How do you feel about the role technology is playing in children’s objects and toys? I think the role tech is playing in children’s objects and toys is super exciting. Technology is a part of children’s lives in much larger ways than ever before. I think finding ways to show kids how tech works and how it can enhance an experience, rather than be simply a distraction, is key. In addition I think it helps prepare kids for the future, opening their minds to engineering, building, and movement. Technology encourages them to consider the world they live in, while providing them with tangible ideas about the work they may want to pursue as adults.
The Brooklyn Museum recently purchased the Amalgam Stand from kinder MODERN for its private collection. What is the significance of this acquisition to you? This is a huge acquisition for us. As a gallery dedicated to the exciting world of historical child design we have made it our mission to engage the design world as we archive the work of the past and discover that of the future. In this quest we are bringing light to amazing unknown designers and encouraging designers who have never worked in child design before to design with us for children. The Amalgam Stand is an excellent example of our entire process. Choosing to work with Christian Swafford & Lauren Larsen of Material Lust just solidified this process, and we couldn’t be more thrilled with the piece that was acquired. As the Brooklyn Museum also acquired the Bamboozler, this is a great story of child design and its trajectory from the 1950s to 2016. It is a perfect example of where we are headed and we couldn’t be more proud of Material Lust to have their first piece acquired by such an amazing museum. Barry Harwood, the Decorative Arts curator there, is a huge champion of ours, and, as a fellow child design lover and collector, the acquisition was a win-win for everyone.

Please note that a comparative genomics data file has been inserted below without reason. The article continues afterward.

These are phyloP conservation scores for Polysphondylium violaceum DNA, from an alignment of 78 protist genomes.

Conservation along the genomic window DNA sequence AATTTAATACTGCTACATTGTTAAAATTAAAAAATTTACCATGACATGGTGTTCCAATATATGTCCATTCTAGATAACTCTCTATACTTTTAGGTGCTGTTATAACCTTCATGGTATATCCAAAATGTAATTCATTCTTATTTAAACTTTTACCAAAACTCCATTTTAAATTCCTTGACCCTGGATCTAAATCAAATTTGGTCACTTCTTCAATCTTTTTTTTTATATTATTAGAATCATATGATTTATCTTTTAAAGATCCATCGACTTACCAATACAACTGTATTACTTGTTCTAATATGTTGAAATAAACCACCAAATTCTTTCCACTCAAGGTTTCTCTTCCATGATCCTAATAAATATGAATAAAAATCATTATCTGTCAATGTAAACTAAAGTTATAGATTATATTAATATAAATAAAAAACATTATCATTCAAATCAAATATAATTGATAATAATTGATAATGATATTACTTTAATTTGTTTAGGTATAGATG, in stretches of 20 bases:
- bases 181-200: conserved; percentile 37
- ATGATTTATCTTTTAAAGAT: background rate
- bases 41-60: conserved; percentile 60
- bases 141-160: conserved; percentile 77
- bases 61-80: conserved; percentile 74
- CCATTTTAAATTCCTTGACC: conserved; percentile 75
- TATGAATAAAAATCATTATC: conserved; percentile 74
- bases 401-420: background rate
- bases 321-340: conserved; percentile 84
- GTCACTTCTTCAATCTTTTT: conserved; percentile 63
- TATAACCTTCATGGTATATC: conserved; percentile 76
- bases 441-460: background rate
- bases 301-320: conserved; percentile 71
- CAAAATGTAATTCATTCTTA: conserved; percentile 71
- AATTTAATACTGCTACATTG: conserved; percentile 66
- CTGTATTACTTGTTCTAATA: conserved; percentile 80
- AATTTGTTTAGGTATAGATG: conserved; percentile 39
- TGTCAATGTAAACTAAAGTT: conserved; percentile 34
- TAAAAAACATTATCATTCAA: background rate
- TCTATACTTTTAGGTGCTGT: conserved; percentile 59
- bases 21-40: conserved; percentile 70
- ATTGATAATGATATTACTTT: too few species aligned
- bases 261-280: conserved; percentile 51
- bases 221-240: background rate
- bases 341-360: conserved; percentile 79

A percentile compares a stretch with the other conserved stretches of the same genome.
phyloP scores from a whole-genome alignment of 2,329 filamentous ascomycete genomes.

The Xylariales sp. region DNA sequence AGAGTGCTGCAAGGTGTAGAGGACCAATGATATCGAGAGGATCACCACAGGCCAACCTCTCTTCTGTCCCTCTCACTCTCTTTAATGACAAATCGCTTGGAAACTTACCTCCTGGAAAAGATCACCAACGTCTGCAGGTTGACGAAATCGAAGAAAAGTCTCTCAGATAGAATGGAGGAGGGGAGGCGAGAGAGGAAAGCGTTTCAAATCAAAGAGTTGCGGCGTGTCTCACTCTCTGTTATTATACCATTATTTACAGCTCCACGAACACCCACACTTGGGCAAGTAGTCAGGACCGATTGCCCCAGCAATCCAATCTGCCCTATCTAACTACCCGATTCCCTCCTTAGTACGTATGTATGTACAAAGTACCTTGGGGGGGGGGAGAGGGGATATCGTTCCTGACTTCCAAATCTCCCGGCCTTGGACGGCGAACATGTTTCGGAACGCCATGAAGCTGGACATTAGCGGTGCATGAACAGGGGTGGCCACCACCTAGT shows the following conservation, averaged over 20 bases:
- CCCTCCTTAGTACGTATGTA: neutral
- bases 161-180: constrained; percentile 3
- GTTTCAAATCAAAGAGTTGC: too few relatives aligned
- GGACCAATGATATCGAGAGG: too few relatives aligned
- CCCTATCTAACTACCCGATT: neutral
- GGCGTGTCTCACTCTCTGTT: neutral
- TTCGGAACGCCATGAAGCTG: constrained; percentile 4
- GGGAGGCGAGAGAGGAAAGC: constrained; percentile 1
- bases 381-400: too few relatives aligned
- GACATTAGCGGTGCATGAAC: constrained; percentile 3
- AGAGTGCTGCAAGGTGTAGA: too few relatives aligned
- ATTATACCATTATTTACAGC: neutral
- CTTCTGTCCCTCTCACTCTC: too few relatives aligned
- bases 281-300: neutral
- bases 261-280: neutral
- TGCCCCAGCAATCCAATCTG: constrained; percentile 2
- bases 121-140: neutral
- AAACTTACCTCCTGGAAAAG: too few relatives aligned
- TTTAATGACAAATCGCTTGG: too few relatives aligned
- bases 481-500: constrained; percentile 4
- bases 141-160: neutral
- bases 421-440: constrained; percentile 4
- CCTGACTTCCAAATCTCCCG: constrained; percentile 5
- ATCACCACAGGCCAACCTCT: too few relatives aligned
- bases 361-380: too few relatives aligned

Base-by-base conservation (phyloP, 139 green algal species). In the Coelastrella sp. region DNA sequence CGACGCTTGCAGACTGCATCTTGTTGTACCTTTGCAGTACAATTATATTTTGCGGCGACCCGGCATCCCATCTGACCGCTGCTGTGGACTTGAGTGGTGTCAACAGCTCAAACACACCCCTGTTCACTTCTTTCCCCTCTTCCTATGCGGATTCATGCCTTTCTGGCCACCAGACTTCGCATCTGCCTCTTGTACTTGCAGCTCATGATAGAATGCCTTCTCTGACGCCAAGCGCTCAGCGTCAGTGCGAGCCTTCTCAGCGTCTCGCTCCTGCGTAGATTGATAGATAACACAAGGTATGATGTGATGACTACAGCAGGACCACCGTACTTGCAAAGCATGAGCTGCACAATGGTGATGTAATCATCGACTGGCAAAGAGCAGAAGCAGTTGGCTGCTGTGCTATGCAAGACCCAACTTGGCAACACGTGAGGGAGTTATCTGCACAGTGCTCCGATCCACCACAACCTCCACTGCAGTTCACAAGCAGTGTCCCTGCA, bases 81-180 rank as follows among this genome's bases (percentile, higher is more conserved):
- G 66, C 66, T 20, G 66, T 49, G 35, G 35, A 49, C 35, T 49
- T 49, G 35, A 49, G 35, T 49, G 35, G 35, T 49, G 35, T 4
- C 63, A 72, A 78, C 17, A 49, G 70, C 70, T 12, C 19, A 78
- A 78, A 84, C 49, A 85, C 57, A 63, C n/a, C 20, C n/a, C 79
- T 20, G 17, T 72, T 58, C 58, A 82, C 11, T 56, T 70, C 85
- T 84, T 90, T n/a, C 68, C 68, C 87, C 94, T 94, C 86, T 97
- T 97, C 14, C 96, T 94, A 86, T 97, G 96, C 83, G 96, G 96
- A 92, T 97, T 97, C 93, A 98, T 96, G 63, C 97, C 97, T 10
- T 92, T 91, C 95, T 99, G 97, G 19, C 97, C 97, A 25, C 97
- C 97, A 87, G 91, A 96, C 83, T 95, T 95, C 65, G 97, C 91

Care to predict who some of the future collectible designers in this genre may be? Or a particular object? Lucas Maassen is very much a collectible designer. Having exhibited at MoMA New York, Grand Palais Paris, Vitra Design Museum, Museum of Art and Design New York, and many more, his design is referencing and examining scale, validation through perception and play. He is creating lifetime heirloom pieces with his children at Lucas Maassen & Sons.
Who is your dream designer to collaborate with? Kwangho Lee is someone who’s work I am very attracted to. His play with material and the challenge he exhibits in his work would lend itself so amazingly to child design. I like that he has a serious bent with a tongue in cheek nod through material discovery. I would die to experiment with him. We’re also working with Chen & Kai for the upcoming Pulse Miami, so we’re headed towards working with more of our dream collaborators.